A TALE OF TWO TOWNS; Chapter 3
“It was the best of times, it was the worst of times…”
This third and last chapter in a serial article takes an in-depth look at Pitt’s new transfer QB Ricky Town’s backstory and it is an interesting one. Usually when a player comes onto a school’s roster one takes a glance at where and when he played his previous football and then moves on. But in this case the more I read about Ricky Town the more interested, and then fascinated, I became so I started making phone calls to satisfy my curiosity about the young man. From there I felt his was a story that was waiting to be told in deeper terms.
In the first two chapters of this story about transfer quarterback Ricky Town Jr we wrote about Pitt’s football program and its history with in-transfer players under Head Coach Pat Narduzzi since his hire in 2015. We covered the quarterback situation Pitt was faced with during the 2017 season when transfer Max Brown came to Pitt from the University of Southern California to be the starter only to play well below expectations and then get injured in the sixth game.
That led to QB Ben DiNucci being called on and later the staff deciding to start the wunderkind true freshman QB Kenny Pickett for the last two regular season games, including a big upset of #2 Miami in the last game. Our five wins and seven losses showed what could happen when a starting QB goes down and the back-up QB isn’t talented enough to carry the team.
We also discussed Ricky Town’s course toward college ball as laid out by his father, Ricky Town Sr and Town’s difficult training regime. In this chapter we will continue that thread and look at what transpired to bring Town, once a 4* recruit and the nation’s #5 ranked QB, on his bumpy road to Pitt.
Ricky’s father did everything possible to turn his son into an “elite” QB from sixth grade on. Between flying 800 miles round trip twice a month to meet with self-proclaimed “QB Guru” Steve Clarkson and then actually moving the whole family to where Clarkson lived and individual practice sessions in his hometown Town Sr steered his son towards big-time college football with a bullet. But a lot of fathers want that for their sons and that isn’t an unusual story. However the extreme lengths at with the Town family went to set Ricky up for success came with a load of problems also. Most of which were emotional and mental as kids at such a young age are truly not equipped to deal with the outside pressures which the transference of wished for stardom from the father to the son brings.
A telling story about very young Ricky Town is that he’d disappear from inside the family home when he was five or six years old and his parents would see him climbing around the back walls with his Spiderman costume on. Then he reappears in the house in his regular clothes again and not mention he was outside. He obviously had a sense of fun and wonderment and felt he could do anything…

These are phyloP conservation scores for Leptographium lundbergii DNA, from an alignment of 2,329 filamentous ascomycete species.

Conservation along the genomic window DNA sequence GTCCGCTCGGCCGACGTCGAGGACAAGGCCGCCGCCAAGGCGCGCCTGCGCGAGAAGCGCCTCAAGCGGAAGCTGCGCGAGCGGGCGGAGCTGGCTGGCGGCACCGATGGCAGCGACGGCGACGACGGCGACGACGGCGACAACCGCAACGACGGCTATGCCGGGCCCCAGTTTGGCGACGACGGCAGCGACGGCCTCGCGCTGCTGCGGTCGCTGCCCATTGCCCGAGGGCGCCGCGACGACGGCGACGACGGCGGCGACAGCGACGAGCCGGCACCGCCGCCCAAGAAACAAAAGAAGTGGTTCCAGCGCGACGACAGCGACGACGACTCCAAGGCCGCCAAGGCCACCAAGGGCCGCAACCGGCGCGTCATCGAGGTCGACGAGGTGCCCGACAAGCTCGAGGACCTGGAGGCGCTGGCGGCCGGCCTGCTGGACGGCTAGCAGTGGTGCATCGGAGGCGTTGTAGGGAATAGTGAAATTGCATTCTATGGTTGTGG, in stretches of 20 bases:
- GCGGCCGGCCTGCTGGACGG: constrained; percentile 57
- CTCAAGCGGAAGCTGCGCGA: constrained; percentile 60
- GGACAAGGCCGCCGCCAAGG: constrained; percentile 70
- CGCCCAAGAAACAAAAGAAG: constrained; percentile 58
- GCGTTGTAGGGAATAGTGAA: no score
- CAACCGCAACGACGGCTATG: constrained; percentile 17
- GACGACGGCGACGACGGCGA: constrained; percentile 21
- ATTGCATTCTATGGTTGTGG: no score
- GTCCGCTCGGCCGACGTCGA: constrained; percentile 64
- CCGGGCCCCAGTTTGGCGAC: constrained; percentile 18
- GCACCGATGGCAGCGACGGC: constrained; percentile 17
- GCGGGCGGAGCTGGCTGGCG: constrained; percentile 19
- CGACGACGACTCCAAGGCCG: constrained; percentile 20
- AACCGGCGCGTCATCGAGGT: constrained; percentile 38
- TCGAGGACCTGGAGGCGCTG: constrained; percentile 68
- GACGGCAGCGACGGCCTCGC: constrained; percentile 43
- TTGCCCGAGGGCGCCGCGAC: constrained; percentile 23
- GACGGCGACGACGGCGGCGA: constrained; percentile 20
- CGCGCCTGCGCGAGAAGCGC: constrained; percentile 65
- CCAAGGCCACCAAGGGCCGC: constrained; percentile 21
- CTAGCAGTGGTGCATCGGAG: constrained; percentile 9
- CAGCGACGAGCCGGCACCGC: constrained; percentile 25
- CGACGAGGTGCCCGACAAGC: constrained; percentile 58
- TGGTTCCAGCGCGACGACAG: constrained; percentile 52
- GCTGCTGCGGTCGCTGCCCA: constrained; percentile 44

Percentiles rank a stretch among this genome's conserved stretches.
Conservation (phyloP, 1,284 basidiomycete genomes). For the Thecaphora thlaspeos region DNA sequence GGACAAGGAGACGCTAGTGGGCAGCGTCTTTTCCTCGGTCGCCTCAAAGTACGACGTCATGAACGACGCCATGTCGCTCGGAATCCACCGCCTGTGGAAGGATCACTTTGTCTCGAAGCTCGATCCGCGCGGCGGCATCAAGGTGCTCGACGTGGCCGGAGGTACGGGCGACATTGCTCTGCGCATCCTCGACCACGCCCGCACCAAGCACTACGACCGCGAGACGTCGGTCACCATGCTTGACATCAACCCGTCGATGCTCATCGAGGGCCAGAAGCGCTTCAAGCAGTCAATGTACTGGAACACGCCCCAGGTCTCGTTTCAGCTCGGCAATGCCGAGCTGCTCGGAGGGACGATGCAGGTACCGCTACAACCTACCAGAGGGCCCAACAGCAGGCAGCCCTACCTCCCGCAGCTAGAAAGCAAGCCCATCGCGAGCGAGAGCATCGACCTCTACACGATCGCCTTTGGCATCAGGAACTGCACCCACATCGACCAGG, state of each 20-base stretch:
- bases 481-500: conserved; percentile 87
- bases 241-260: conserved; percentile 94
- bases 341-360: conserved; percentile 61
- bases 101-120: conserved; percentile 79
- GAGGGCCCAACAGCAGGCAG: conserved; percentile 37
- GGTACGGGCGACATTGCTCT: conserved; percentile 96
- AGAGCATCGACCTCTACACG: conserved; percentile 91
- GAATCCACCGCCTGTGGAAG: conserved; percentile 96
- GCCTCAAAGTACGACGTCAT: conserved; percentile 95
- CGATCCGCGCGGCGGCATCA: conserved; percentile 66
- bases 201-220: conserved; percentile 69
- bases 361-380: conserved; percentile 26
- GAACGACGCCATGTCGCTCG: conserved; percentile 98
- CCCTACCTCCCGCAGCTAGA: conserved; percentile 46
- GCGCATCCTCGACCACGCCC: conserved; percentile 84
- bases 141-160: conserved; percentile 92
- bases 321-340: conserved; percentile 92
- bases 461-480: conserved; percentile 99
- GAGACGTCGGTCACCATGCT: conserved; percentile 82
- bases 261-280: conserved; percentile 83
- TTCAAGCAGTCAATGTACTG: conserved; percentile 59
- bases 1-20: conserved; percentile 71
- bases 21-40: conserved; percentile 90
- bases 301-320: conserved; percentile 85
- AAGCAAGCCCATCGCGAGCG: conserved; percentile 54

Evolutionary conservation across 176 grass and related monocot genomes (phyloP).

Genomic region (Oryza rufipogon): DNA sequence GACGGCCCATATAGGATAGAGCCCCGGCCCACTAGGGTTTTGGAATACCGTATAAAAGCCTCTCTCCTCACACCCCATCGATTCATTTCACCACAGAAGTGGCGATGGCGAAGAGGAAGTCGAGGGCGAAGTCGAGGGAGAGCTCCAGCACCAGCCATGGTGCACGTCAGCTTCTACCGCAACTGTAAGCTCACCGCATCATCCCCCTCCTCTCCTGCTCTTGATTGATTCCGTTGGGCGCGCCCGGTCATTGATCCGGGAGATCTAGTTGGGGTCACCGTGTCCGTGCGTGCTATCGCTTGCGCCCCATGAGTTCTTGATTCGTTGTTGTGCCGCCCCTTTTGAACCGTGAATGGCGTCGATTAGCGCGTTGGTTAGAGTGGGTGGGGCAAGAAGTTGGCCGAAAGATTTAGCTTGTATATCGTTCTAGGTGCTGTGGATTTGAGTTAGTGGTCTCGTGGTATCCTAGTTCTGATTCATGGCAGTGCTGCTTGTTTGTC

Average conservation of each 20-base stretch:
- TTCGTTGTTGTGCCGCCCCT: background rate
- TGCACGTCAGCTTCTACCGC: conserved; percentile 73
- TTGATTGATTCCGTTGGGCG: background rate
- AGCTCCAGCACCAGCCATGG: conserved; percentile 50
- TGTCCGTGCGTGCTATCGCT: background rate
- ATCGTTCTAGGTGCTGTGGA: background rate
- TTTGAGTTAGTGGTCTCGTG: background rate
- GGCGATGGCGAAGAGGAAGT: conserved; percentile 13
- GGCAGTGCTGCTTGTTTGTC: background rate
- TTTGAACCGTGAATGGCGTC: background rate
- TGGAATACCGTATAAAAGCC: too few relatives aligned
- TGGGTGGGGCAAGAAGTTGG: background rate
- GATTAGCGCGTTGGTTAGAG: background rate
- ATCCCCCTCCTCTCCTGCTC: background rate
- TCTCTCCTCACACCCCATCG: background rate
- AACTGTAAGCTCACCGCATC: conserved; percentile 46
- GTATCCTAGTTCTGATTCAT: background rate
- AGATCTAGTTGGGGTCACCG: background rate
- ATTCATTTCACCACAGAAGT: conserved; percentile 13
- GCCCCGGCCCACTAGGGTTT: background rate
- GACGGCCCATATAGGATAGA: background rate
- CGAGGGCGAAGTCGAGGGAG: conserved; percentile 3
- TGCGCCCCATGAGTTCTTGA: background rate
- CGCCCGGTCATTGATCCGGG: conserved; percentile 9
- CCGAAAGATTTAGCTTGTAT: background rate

“I thought he was going to get hurt,” said Town’s father, Rick Sr. “Then he wouldn’t say a word and he would come back and be in normal clothes and he’d never mention it. It was all the time. He would disappear, you’d see Spiderman out on the wall and then he’d come back in and wouldn’t say a word. He honestly thought he was a superhero. He may still think he is. “
That ‘can do’ belief followed through to his introduction to high school ball when as a starting sophomore he had a year for the ages and Town quickly became a bright spot on almost every major college football program’s radar.
When I called Sportswriter Joe Curley of the Ventura County Star newspaper, who has been covering local high school and college football (along with many other Southern California sports) for over 20+ years to get his take on Ricky Town it was a very interesting conversation. As stated earlier Curley knows Town’s story intimately and has covered Ricky in both his schoolboy career at St. Bonaventure High School and later on when he returned to the area to play for Ventura County Community College (VCC). Curley was, for the most part, positive about Town but he also was honest about Town’s shortcomings over his young career.
Right off the bat he told me that during Town’s sophomore year at St. Bonaventure he was “the best high school quarterback I have ever seen.” Which is pretty heady praise considering Curley’s many years of covering the sport there and with all the great schoolboy football and college QBs who have come from that area.